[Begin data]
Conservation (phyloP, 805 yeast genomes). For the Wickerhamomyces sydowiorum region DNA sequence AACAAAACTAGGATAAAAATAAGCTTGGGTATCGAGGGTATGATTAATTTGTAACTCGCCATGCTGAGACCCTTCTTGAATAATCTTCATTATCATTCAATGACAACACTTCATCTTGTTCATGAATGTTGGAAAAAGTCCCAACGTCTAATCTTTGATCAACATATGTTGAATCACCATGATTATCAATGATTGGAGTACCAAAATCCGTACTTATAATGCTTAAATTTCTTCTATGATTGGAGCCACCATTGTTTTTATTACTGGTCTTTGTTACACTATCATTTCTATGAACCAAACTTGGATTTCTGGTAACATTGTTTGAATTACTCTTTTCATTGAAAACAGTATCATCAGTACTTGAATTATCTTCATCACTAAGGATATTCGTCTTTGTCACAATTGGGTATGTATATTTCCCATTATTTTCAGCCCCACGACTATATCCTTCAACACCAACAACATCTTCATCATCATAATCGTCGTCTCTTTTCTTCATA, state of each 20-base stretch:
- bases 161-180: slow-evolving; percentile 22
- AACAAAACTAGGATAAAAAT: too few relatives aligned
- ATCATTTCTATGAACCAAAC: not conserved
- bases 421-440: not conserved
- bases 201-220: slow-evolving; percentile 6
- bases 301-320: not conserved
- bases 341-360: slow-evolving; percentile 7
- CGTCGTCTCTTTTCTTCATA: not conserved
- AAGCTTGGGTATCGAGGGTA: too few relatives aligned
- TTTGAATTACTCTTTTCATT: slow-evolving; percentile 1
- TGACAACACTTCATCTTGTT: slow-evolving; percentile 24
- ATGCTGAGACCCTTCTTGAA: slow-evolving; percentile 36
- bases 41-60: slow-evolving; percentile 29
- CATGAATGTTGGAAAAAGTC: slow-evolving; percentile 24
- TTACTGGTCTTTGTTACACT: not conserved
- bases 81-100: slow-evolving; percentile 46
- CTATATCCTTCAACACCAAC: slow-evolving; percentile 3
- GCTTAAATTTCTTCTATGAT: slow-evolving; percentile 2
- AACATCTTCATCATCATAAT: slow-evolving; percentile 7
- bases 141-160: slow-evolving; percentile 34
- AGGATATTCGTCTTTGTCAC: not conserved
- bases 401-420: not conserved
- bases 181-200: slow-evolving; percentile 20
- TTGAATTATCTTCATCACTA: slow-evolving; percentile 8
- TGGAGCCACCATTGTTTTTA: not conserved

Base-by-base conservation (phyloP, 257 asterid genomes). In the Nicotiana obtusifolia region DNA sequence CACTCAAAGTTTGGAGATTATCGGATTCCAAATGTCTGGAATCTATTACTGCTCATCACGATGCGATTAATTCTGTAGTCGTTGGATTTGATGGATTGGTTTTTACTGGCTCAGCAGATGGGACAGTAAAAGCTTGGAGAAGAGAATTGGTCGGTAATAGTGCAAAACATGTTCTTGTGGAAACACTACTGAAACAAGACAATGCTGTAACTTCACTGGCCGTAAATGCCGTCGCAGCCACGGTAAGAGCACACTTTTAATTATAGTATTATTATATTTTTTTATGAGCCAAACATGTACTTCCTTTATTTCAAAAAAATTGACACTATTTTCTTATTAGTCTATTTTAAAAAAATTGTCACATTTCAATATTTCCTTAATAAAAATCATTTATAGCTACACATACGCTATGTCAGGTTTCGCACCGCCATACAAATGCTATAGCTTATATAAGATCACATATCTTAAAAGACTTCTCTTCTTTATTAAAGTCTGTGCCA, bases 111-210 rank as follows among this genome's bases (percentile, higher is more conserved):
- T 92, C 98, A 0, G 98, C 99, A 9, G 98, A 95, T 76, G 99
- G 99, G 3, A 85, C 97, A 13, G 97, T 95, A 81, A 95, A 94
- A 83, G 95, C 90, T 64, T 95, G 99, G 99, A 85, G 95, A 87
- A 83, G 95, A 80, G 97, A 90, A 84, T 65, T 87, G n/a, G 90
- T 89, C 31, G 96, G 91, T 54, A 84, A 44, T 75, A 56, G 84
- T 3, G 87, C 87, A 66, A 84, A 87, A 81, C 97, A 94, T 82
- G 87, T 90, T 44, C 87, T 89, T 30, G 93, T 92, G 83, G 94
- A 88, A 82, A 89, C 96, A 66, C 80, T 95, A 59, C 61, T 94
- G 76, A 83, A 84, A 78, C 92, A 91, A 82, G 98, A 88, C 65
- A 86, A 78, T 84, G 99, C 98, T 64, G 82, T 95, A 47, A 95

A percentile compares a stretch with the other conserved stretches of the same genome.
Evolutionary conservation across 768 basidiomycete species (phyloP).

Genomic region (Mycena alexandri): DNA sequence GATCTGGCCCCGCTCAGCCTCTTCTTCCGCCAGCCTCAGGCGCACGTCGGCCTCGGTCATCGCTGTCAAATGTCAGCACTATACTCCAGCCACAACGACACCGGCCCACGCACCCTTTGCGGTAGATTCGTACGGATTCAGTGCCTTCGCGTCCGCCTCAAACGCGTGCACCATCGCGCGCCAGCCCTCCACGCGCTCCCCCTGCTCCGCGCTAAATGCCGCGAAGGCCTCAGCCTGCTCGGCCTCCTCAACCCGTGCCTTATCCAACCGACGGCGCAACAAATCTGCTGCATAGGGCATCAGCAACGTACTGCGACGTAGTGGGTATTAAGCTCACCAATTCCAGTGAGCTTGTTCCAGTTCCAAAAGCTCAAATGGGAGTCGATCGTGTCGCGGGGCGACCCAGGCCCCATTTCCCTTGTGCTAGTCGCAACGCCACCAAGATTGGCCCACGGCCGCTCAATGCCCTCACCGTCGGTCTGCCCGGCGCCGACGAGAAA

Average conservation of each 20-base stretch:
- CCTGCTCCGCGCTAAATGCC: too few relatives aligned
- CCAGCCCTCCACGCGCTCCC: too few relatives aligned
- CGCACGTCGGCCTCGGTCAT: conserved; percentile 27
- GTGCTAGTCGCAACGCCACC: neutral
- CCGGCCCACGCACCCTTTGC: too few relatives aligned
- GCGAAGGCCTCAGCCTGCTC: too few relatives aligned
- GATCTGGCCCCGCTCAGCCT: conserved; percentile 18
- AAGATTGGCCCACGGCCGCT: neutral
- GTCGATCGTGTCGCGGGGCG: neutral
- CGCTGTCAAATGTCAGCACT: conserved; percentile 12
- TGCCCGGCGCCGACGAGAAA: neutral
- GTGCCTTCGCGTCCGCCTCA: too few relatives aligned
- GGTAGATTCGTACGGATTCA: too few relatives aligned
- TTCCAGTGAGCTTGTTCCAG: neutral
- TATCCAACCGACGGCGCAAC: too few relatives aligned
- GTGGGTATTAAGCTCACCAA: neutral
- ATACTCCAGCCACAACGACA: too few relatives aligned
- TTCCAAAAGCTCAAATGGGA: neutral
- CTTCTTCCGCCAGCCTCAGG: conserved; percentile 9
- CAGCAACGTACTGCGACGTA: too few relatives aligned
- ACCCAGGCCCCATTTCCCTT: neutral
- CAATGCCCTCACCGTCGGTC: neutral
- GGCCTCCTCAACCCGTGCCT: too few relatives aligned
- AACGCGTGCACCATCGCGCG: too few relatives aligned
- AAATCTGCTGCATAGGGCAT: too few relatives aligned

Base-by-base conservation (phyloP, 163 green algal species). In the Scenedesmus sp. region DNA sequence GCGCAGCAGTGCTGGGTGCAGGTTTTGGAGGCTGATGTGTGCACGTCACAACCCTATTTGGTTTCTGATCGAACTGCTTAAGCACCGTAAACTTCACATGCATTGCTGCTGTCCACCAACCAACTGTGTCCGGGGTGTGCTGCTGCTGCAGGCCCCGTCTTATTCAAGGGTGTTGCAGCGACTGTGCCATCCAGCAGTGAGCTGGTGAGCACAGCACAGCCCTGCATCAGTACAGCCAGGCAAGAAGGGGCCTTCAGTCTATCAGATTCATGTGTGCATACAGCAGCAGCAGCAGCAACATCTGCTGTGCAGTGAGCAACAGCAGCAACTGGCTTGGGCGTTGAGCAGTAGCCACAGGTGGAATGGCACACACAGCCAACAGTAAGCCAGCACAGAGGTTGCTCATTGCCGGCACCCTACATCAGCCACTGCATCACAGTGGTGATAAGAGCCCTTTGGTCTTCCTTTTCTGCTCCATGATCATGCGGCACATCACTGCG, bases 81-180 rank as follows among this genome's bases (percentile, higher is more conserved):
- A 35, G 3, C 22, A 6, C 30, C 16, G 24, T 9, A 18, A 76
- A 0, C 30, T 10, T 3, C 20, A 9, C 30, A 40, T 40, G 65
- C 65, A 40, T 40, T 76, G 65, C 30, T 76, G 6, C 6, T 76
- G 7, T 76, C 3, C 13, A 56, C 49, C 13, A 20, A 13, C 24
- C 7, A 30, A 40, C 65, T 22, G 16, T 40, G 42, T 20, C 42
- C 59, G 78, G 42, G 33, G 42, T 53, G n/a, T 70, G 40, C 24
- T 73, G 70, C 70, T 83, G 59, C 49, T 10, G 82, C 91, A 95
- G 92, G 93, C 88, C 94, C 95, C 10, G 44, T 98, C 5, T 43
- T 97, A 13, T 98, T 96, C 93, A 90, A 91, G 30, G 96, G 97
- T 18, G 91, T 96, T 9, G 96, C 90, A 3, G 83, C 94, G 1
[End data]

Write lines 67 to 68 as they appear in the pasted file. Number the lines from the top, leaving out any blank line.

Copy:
Base-by-base conservation (phyloP, 163 green algal species). In the Scenedesmus sp. region DNA sequence GCGCAGCAGTGCTGGGTGCAGGTTTTGGAGGCTGATGTGTGCACGTCACAACCCTATTTGGTTTCTGATCGAACTGCTTAAGCACCGTAAACTTCACATGCATTGCTGCTGTCCACCAACCAACTGTGTCCGGGGTGTGCTGCTGCTGCAGGCCCCGTCTTATTCAAGGGTGTTGCAGCGACTGTGCCATCCAGCAGTGAGCTGGTGAGCACAGCACAGCCCTGCATCAGTACAGCCAGGCAAGAAGGGGCCTTCAGTCTATCAGATTCATGTGTGCATACAGCAGCAGCAGCAGCAACATCTGCTGTGCAGTGAGCAACAGCAGCAACTGGCTTGGGCGTTGAGCAGTAGCCACAGGTGGAATGGCACACACAGCCAACAGTAAGCCAGCACAGAGGTTGCTCATTGCCGGCACCCTACATCAGCCACTGCATCACAGTGGTGATAAGAGCCCTTTGGTCTTCCTTTTCTGCTCCATGATCATGCGGCACATCACTGCG, bases 81-180 rank as follows among this genome's bases (percentile, higher is more conserved):
- A 35, G 3, C 22, A 6, C 30, C 16, G 24, T 9, A 18, A 76